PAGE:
A small group of demonstrators took their protest over the recent deportation of marijuana activist Marc Emery to the riding office of MP Cathy McLeod Monday.
The four protesters, aligned with the web-based protest FreeMarc.ca, were also objecting to Bill S10, legislation currently before the Senate that proposes mandatory minimum sentences for dealing marijuana.
With the House in session, McLeod was in Ottawa, but her staff told the protesters they could not put up posters at the riding office or prevent constituents from entering.
RCMP were summoned and convinced the group to take their protest outside.
Bill S10, an amendment to the Controlled Drugs and Substances Act, is aimed at organized crime, not recreational pot users, McLeod said.
The bill has drawn widespread protests from people who advocate decriminalization of marijuana. They argue the legislation will lead to the imprisonment of thousands of Canadians for victimless crimes.
“We’re trying to cut off the lifeline of organized crime and our party has no intention of legalizing marijuana,” McLeod said.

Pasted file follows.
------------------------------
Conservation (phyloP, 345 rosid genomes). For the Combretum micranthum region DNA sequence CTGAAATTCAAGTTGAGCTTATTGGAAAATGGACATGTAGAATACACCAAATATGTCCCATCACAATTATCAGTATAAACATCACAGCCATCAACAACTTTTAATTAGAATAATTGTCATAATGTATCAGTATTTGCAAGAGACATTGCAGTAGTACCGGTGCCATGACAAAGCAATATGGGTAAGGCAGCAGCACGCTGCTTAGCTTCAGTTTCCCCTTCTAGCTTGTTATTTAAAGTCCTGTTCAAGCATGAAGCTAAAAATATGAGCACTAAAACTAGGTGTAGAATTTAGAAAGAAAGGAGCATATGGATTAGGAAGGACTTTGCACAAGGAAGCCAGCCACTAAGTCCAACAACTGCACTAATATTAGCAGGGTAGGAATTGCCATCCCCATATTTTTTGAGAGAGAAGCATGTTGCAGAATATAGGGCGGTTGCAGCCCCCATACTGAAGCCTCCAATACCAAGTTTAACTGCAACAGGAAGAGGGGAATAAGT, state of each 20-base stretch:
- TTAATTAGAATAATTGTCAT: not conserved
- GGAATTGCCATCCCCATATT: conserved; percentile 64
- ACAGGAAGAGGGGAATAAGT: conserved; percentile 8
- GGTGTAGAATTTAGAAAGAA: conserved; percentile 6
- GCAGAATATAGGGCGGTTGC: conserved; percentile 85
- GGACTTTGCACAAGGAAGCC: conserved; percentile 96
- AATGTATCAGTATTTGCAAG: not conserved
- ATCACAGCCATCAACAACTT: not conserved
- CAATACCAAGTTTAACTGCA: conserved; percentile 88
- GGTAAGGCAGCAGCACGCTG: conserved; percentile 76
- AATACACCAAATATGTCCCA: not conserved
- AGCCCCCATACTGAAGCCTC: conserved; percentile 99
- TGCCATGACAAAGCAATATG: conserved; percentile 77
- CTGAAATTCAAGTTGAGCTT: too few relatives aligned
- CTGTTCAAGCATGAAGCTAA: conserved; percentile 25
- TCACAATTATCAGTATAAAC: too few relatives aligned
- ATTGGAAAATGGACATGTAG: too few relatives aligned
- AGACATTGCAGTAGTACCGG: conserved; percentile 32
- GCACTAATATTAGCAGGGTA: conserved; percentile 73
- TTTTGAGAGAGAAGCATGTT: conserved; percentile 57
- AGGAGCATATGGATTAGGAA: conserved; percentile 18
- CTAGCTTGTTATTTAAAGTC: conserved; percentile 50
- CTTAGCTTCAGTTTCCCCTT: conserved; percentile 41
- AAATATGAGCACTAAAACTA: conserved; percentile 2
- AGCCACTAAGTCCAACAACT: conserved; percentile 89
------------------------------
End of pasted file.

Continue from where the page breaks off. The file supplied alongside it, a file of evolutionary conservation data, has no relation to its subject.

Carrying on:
Regan Swallow, one of the protesters, said the legislation will only put money in the hands of organized crime.
“It doesn’t make sense to fine people for a harmless drug,” Swallow said.
Emery, dubbed the Prince of Pot, was recently deported to the U.S. for distributing cannabis seeds across the border. He successfully plea-bargained for a five-year sentence in order to prevent two of his associates, one of whom is battling cancer, from also being extradited.
“What we’re hoping for is that when Marc is sentenced in August he can apply for a transfer back to Canada” so he can serve his sentence here, Swallow added.
The local protest followed a sit-in demonstration at the Ottawa office of Justice Minister Rob Nicholson last week.
– Article from The Kamloops Daily News.